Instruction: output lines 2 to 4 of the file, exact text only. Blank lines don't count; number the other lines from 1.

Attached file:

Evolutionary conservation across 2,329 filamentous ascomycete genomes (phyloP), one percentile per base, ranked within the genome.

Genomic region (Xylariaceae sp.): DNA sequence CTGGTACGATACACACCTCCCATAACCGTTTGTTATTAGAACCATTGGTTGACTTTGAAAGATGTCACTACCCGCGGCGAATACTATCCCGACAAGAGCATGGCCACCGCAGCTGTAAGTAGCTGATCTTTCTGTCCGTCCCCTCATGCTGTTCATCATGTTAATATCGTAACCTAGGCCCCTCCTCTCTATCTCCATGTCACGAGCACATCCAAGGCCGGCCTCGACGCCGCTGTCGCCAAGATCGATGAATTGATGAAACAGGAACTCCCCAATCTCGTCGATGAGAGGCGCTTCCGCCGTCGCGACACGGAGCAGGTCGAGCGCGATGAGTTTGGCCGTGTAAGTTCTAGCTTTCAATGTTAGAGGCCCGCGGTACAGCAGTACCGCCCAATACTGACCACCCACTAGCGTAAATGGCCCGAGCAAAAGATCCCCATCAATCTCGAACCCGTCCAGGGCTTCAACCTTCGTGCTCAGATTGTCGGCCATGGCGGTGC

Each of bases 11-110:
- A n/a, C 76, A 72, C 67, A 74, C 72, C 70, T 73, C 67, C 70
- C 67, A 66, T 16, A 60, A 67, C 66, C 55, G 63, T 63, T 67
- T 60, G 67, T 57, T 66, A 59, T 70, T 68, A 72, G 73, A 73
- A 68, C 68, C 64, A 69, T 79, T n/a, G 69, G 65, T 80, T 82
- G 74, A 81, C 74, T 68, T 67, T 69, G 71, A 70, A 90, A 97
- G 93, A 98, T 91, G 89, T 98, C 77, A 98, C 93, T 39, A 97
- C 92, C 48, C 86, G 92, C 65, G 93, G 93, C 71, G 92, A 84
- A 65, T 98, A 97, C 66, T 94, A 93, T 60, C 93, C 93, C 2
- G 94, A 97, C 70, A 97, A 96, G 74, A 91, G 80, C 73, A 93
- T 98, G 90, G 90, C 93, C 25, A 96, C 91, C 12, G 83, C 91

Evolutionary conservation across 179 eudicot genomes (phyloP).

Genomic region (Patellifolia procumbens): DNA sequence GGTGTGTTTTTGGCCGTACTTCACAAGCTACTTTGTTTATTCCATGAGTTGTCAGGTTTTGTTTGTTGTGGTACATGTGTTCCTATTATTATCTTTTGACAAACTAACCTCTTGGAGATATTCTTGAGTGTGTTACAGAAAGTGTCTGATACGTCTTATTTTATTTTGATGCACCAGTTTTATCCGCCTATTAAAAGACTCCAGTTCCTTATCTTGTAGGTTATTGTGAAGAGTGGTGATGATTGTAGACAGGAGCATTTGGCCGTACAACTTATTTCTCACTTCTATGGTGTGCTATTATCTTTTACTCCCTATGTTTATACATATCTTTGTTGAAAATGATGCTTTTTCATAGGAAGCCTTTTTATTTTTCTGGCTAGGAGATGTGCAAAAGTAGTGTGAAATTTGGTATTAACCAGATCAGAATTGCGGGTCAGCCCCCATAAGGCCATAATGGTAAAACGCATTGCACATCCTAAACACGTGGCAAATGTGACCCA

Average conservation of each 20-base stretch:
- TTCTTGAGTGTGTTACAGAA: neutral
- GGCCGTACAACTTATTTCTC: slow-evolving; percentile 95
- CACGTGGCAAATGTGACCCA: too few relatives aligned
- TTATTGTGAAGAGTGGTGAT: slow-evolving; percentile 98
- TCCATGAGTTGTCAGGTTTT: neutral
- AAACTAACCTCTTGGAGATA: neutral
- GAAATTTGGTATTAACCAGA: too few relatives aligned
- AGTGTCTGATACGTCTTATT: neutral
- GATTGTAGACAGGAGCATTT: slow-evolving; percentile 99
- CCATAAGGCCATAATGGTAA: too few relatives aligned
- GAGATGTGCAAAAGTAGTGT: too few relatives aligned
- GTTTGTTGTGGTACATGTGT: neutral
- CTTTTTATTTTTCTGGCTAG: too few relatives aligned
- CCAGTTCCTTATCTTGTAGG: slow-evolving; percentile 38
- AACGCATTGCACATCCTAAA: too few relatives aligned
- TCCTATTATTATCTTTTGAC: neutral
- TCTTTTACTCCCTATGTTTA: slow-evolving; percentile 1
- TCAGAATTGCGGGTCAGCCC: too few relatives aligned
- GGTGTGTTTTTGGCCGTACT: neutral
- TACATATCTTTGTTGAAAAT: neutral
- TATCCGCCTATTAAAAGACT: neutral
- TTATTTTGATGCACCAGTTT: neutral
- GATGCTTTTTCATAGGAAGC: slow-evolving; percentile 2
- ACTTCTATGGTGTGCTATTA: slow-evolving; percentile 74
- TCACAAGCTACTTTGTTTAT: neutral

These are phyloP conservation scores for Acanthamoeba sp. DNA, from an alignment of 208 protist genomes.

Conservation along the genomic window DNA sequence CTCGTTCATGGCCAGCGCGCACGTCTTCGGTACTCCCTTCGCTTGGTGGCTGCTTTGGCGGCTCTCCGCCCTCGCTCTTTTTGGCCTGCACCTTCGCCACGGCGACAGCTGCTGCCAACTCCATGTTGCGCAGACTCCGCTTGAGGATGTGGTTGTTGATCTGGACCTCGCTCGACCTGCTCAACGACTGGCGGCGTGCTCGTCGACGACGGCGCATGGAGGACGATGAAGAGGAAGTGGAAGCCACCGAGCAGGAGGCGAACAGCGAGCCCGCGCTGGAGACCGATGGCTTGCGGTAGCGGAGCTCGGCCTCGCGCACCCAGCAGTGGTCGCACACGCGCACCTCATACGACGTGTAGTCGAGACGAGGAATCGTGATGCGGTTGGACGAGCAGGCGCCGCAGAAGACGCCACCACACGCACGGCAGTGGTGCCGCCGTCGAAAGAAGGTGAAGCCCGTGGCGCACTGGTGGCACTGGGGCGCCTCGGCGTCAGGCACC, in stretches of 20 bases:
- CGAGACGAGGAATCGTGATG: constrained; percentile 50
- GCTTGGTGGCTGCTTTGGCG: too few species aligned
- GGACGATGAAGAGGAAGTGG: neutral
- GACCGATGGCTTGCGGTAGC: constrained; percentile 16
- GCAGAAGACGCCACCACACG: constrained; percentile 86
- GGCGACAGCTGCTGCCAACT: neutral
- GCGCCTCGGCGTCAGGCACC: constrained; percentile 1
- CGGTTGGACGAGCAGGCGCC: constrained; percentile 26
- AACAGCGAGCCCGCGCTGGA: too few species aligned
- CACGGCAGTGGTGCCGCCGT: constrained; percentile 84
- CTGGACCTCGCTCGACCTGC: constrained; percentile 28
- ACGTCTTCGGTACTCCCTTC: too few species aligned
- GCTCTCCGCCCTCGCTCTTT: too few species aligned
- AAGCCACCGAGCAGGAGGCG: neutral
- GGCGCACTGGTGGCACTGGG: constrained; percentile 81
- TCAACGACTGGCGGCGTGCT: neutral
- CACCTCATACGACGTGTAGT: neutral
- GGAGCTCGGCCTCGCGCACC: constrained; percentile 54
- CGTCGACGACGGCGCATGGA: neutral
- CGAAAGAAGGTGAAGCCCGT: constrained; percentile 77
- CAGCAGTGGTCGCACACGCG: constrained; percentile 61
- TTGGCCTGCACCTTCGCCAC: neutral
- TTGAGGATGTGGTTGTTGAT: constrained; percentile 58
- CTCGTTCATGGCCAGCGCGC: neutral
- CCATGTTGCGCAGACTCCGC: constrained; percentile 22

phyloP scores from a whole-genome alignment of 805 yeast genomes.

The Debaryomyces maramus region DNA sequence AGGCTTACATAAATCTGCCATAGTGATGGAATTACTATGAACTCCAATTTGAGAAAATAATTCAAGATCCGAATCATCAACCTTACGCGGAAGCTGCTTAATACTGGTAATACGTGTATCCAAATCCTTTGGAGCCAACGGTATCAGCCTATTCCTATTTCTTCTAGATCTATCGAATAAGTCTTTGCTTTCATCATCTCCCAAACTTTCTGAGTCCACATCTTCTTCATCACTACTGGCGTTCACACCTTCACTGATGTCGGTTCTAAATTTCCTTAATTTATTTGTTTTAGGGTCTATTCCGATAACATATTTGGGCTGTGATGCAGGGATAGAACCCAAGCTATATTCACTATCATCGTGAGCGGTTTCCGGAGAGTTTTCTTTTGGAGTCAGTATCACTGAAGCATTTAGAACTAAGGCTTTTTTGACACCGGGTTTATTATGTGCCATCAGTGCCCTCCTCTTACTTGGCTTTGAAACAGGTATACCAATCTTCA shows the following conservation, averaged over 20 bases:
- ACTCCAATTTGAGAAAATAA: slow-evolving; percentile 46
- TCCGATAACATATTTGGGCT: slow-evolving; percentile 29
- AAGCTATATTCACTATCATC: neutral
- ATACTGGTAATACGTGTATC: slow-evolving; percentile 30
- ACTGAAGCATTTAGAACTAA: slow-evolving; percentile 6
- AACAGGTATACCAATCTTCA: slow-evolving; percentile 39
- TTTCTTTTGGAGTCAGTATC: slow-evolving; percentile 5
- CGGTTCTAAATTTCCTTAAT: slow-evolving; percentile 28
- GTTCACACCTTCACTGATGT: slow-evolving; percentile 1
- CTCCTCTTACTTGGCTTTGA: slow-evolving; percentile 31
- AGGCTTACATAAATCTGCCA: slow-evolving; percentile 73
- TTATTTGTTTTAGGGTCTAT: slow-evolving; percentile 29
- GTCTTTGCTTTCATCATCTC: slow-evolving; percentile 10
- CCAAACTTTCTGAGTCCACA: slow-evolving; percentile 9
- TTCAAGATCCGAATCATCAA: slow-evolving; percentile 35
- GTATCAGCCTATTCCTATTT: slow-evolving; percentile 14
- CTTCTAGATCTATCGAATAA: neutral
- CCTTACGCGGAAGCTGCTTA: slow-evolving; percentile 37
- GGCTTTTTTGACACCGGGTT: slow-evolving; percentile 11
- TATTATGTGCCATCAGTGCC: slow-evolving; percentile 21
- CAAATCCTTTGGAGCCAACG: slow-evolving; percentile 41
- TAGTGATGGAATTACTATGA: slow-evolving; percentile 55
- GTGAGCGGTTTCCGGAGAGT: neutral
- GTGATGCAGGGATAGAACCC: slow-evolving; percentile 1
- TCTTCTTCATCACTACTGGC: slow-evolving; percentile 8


Genomic region (Xylariaceae sp.): DNA sequence CTGGTACGATACACACCTCCCATAACCGTTTGTTATTAGAACCATTGGTTGACTTTGAAAGATGTCACTACCCGCGGCGAATACTATCCCGACAAGAGCATGGCCACCGCAGCTGTAAGTAGCTGATCTTTCTGTCCGTCCCCTCATGCTGTTCATCATGTTAATATCGTAACCTAGGCCCCTCCTCTCTATCTCCATGTCACGAGCACATCCAAGGCCGGCCTCGACGCCGCTGTCGCCAAGATCGATGAATTGATGAAACAGGAACTCCCCAATCTCGTCGATGAGAGGCGCTTCCGCCGTCGCGACACGGAGCAGGTCGAGCGCGATGAGTTTGGCCGTGTAAGTTCTAGCTTTCAATGTTAGAGGCCCGCGGTACAGCAGTACCGCCCAATACTGACCACCCACTAGCGTAAATGGCCCGAGCAAAAGATCCCCATCAATCTCGAACCCGTCCAGGGCTTCAACCTTCGTGCTCAGATTGTCGGCCATGGCGGTGC

Each of bases 11-110:
- A n/a, C 76, A 72, C 67, A 74, C 72, C 70, T 73, C 67, C 70